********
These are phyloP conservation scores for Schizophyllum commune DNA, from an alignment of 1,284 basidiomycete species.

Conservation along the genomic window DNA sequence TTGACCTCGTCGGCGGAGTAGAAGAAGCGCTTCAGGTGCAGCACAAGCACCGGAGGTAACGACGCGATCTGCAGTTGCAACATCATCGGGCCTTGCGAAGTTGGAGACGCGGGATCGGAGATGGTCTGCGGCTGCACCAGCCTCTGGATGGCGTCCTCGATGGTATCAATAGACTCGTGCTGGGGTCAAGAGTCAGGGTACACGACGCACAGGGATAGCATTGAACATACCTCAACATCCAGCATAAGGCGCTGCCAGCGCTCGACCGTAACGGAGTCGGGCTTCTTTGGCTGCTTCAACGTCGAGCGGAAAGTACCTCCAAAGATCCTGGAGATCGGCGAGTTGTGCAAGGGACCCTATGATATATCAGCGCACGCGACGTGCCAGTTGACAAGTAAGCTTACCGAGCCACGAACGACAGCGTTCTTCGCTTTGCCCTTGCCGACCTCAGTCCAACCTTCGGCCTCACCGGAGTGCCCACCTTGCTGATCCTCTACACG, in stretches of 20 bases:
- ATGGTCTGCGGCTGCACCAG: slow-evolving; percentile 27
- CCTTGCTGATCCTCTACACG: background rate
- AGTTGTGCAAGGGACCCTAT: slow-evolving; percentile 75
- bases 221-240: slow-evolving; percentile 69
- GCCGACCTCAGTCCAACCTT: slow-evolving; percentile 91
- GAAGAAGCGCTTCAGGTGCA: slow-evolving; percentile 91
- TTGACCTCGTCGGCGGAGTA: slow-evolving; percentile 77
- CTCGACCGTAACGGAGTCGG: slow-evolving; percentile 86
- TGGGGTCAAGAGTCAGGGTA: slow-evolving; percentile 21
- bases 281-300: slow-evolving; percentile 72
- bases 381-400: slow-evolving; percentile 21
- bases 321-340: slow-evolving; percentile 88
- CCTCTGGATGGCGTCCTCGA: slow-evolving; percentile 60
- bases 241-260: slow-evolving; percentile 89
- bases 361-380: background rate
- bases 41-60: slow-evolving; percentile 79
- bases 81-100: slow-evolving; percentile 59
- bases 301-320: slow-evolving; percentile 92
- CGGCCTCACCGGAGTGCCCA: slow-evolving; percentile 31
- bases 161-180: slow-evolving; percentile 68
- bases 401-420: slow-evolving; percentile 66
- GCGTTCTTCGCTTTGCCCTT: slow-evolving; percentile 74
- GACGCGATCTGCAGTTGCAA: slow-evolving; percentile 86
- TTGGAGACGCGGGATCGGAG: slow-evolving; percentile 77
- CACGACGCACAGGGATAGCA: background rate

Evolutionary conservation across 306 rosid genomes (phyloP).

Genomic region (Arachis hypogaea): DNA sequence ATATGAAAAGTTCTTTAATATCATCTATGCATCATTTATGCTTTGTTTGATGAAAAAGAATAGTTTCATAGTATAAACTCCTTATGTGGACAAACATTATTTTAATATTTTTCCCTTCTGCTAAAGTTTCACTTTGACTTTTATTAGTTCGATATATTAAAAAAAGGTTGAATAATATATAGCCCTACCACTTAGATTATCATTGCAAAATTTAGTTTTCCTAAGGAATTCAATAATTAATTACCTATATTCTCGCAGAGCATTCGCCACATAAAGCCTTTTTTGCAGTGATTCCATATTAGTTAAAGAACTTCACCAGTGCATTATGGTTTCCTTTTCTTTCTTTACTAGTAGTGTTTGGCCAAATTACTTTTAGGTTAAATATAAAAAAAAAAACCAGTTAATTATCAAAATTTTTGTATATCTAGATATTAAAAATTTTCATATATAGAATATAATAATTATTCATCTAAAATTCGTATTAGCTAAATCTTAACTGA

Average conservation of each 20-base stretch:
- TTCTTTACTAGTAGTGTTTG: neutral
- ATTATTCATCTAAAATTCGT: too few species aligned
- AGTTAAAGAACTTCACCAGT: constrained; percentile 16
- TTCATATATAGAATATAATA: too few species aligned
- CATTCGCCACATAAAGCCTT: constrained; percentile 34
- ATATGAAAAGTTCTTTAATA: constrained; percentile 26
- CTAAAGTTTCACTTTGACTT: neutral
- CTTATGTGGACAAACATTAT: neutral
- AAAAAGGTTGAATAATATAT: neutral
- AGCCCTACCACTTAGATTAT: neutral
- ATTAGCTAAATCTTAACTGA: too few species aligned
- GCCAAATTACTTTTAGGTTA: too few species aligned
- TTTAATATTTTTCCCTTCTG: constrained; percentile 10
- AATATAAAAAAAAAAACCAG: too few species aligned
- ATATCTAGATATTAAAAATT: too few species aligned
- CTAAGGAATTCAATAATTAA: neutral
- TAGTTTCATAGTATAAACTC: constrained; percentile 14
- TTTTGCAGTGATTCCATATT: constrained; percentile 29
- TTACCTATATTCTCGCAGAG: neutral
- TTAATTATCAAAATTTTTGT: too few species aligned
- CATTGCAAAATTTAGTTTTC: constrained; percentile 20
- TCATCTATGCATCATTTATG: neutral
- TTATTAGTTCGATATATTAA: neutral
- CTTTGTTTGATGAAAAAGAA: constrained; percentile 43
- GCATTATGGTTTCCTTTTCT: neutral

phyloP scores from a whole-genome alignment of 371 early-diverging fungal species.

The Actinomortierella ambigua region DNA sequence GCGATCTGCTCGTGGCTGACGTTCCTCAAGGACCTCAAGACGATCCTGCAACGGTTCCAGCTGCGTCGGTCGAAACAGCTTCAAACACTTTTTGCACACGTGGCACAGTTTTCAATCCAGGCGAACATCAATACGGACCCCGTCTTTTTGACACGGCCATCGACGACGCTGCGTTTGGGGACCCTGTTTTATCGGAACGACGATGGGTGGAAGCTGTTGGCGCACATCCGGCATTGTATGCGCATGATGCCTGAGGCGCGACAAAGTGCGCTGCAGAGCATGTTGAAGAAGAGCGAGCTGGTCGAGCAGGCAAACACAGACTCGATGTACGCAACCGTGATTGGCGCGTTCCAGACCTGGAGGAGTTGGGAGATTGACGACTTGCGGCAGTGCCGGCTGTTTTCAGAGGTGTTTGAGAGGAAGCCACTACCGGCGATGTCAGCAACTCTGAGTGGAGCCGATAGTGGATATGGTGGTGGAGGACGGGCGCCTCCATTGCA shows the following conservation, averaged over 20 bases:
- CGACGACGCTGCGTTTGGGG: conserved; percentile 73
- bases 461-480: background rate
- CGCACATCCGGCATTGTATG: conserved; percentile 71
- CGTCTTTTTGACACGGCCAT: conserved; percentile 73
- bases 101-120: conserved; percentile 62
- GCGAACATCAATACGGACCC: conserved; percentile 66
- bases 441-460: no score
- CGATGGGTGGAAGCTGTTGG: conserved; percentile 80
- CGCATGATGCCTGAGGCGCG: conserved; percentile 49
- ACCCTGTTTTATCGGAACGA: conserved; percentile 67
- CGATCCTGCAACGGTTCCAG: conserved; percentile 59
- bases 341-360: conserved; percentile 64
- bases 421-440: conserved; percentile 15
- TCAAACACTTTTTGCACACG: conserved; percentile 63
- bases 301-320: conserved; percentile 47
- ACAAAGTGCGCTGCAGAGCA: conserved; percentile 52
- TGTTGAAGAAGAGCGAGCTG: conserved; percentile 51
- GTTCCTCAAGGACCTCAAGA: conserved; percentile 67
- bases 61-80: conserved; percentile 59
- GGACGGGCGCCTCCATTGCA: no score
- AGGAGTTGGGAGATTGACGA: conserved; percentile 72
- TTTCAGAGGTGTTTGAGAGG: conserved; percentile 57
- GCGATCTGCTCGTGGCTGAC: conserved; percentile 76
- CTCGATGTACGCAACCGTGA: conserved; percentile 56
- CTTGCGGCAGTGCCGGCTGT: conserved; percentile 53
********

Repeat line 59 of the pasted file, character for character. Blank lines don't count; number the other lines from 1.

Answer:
- bases 461-480: background rate